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The Antelope

Bill in legislature aims to protect student media

With the recent drama in the world of high school journalism as Westside Community Schools’ superintendent used a school board policy to review his students’ paper, many eyes have turned to the relationship between the First Amendment and student media.

While many question the legality of administrative review, the unfortunate truth for high school journalists is that the law is not on their side. 

The Supreme Court has ruled that school administrators are within their rights to censor content that might disrupt a school’s primary function of educating students; more restrictive administrations tend to interpret ‘disruption’ broadly, effectively resulting in editorial control for administrators wanting to promote or silence a particular message.

Not all administrators treat their high school paper like a cuter, less burnt out public relations team. But in the cases where this is true, it can lead to immense frustration for the young writers and journalists trying to express themselves in student media.

Such is life for student journalists at Westside and for many students across the state. A bill introduced to the legislature in January now looks to clarify student media rights and restrictions.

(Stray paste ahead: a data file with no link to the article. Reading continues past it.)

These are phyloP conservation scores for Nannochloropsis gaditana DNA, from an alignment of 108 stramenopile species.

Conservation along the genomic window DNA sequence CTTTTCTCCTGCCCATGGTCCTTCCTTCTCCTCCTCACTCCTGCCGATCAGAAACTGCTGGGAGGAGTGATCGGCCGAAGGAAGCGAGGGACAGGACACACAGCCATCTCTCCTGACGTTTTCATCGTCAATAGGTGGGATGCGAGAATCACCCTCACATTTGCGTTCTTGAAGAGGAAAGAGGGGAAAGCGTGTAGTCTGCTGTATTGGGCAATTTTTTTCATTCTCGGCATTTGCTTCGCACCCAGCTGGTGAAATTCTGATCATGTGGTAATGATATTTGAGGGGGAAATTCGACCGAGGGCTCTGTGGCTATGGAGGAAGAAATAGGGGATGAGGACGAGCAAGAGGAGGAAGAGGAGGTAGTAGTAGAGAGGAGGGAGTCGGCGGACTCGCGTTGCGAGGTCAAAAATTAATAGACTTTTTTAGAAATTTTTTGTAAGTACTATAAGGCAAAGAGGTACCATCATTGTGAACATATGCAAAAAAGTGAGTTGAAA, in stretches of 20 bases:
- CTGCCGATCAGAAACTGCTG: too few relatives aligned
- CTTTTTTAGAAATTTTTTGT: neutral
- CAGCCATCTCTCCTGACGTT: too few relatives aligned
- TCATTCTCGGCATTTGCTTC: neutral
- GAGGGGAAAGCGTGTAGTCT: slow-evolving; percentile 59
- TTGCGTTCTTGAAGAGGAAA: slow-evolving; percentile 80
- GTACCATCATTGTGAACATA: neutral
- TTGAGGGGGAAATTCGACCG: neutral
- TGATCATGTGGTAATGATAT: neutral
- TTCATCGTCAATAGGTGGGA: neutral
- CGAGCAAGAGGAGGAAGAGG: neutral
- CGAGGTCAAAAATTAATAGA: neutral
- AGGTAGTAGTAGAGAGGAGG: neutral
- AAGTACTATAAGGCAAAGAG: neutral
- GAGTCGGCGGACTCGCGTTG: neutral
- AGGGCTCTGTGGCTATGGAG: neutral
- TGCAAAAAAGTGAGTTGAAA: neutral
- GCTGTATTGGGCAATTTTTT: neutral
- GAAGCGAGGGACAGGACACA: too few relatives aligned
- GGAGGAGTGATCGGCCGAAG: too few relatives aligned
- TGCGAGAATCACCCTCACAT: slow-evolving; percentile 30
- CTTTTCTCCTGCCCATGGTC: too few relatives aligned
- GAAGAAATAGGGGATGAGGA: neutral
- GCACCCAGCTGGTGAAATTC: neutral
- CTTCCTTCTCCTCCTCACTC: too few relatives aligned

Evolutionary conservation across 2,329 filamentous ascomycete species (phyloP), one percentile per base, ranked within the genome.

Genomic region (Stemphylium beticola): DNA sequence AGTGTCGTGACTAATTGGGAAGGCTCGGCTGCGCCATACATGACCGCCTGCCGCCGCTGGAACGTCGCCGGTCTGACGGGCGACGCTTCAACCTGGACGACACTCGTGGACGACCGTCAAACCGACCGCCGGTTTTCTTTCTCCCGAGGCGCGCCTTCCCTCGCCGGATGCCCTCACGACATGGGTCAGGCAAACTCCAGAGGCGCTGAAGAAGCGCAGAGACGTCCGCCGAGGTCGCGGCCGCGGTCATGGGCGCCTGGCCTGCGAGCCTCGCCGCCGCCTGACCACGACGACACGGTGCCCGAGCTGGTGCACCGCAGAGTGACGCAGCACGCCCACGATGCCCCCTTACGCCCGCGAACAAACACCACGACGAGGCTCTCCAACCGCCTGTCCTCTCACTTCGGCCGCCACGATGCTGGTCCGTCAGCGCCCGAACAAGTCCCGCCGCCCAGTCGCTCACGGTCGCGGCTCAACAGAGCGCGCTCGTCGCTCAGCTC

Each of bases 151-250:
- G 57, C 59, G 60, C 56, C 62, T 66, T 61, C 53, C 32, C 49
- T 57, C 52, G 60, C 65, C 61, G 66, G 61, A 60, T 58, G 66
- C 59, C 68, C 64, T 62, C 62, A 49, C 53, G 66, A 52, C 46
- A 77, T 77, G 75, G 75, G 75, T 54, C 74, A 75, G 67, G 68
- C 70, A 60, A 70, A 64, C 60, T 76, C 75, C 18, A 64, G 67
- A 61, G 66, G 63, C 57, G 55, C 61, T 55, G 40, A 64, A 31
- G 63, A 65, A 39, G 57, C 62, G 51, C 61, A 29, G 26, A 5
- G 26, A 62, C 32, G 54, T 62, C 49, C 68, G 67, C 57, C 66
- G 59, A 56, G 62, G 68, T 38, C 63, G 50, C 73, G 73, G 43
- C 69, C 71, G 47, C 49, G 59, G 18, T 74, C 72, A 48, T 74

Legilsative Bill 88, proposed by Senator Adam Morfeld of the Nebraska unicameral, would cement in codified law already established legal precedent that guides the student media landscape.

As it stands, collegiate journalists enjoy greater protections than our high school counterparts because the Court went out of its way to differentiate between post-secondary journalists and high school journalists when it ruled against high school journalists in Hazelwood v. Kulhmeier. 

This bill would codify the precdent protecting collegiate journalism by protecting student media writers and advisers from being reprimanded by state funded universities, colleges and community colleges for publications that do not otherwise break the law. The bill also seeks to extend this protection to high school journalists, a component that has been absent in past attempts to protect student media.

This bill would aid significantly in eliminating legal questions and general unease in school-sponsored student media outlets across the state, but the bil also expressly states that it does not extend protections to speech that “departs from prevailing journalistic ethical standards;” however, the bill fails to provide a definition or clarification for what standards it refers to, leaving a potential hole in the protections that could allow administrations to abuse lists of ideals and journalistic codes like the Society of Professional Journalists’ Code of Ethics to punish student media.

An education in journalism for young journalists is critical for a world that decries bad journalism. By protecting the First Amendment rights of student media, Nebraska can ensure that our state’s news remains based in truth, integrity and community service.

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